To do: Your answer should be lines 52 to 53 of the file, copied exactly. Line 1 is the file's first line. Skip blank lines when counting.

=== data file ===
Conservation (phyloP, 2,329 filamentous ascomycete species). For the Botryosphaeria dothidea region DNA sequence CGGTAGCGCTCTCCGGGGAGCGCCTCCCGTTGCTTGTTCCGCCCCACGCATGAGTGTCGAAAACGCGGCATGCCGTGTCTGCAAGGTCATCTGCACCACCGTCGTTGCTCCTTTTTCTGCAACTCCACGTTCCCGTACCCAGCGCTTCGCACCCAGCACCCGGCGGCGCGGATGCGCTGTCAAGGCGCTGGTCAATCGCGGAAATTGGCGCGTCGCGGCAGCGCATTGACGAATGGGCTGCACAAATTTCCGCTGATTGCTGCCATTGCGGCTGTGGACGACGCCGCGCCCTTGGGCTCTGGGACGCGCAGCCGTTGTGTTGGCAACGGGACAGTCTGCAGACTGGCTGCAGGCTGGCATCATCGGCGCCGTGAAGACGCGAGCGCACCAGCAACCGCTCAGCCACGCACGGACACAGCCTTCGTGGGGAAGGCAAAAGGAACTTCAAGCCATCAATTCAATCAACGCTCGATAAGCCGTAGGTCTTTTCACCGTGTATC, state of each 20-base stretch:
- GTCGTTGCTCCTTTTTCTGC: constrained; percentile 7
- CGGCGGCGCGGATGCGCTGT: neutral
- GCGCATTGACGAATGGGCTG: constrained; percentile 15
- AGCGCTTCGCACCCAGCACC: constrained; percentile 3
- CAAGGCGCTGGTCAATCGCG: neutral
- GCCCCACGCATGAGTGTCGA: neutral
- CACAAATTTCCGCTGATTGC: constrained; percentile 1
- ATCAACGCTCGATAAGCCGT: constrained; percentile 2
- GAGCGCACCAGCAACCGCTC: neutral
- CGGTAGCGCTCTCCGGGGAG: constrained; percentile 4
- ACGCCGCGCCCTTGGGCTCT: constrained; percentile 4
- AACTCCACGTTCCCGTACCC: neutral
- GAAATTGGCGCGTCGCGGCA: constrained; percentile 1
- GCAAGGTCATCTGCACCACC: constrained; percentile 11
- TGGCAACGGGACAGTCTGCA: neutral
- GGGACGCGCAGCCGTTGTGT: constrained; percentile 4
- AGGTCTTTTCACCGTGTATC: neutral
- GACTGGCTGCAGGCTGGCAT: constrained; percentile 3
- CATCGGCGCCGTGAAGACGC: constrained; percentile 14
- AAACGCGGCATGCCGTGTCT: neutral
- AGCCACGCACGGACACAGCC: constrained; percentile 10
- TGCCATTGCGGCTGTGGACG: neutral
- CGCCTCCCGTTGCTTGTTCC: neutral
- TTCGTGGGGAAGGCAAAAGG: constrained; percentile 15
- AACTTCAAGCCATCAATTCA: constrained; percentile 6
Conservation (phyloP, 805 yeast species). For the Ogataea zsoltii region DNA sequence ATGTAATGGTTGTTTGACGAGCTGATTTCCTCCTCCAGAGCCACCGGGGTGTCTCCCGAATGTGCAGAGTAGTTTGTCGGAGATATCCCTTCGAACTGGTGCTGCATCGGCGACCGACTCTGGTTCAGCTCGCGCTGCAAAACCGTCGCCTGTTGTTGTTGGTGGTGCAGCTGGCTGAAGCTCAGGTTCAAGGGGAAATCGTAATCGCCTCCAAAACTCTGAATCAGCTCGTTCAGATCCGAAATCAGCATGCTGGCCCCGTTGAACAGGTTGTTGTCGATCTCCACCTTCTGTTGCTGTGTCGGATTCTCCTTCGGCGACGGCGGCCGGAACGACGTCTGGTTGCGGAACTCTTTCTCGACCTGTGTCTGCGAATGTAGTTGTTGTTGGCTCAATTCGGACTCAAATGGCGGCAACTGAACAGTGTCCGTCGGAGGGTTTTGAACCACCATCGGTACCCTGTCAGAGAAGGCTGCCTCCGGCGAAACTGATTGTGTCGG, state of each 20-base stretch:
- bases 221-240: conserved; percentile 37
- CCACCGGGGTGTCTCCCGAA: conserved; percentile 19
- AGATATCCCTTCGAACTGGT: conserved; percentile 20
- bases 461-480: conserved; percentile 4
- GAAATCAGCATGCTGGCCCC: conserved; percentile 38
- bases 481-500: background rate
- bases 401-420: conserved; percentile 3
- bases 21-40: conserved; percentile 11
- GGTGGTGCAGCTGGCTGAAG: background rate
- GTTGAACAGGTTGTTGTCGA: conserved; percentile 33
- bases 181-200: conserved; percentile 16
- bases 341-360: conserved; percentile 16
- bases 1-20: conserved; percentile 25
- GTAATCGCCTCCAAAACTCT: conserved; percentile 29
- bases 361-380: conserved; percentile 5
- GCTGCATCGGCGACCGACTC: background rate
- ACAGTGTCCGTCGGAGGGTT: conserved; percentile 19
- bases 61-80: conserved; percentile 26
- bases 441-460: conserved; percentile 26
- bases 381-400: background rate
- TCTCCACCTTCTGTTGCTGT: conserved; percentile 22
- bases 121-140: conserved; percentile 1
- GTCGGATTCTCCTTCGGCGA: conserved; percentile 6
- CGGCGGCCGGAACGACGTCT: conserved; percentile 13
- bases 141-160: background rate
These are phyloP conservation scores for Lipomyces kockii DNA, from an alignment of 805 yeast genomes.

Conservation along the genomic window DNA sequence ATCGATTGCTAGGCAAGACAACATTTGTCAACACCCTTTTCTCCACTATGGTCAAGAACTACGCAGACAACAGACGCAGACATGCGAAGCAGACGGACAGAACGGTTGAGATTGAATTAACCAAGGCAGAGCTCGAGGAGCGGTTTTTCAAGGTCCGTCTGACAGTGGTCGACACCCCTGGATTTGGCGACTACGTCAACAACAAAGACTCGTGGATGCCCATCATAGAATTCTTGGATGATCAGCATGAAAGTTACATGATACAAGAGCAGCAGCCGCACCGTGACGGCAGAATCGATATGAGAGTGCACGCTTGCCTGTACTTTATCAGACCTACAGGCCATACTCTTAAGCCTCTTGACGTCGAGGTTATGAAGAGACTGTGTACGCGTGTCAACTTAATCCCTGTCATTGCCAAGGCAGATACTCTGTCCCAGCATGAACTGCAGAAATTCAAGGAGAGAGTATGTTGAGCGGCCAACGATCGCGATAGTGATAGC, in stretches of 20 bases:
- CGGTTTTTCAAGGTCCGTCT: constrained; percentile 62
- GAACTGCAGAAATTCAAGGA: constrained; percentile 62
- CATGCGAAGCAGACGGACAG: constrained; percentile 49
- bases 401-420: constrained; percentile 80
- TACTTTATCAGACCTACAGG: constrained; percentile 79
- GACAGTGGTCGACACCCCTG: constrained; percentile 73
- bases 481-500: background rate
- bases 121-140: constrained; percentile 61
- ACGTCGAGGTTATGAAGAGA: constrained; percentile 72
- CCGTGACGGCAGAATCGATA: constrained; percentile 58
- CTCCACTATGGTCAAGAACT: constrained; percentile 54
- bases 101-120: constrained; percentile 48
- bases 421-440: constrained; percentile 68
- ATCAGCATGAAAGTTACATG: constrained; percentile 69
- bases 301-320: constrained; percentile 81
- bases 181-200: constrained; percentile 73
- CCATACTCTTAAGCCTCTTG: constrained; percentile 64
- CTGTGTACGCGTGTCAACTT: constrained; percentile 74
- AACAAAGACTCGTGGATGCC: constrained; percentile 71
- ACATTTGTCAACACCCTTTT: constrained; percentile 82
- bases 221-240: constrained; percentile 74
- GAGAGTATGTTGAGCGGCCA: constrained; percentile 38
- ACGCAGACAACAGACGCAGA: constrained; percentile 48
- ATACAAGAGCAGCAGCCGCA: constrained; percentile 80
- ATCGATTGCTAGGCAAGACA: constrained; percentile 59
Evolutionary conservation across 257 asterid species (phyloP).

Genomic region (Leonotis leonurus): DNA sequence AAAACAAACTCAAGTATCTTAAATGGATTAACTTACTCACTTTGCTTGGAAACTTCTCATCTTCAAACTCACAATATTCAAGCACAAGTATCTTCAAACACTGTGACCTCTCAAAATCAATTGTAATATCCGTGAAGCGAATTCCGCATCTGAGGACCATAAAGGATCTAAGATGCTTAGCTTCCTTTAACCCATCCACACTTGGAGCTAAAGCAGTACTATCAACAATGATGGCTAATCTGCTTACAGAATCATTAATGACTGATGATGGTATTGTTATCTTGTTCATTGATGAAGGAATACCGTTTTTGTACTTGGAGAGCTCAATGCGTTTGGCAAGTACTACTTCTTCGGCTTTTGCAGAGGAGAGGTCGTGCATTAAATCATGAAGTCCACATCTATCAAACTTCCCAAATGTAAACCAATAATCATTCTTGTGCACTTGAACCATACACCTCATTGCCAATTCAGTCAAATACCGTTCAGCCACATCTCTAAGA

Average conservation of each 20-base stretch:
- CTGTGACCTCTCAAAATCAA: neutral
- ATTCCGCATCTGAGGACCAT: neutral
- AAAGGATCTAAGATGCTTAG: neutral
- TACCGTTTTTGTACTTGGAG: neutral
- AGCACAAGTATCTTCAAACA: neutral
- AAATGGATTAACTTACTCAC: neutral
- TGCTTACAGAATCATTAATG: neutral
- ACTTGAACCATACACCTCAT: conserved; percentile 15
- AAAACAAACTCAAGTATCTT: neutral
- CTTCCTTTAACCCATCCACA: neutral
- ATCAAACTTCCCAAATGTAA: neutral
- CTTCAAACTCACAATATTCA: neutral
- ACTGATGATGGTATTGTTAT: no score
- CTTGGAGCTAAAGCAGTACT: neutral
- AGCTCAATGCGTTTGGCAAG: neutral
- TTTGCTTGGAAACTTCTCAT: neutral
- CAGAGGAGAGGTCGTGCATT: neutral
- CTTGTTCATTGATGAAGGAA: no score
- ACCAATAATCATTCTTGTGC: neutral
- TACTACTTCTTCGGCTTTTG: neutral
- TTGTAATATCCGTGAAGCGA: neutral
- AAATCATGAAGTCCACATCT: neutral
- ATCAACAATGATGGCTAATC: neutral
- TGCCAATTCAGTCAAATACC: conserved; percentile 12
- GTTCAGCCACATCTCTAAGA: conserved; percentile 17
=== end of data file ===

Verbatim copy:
- bases 141-160: background rate
These are phyloP conservation scores for Lipomyces kockii DNA, from an alignment of 805 yeast genomes.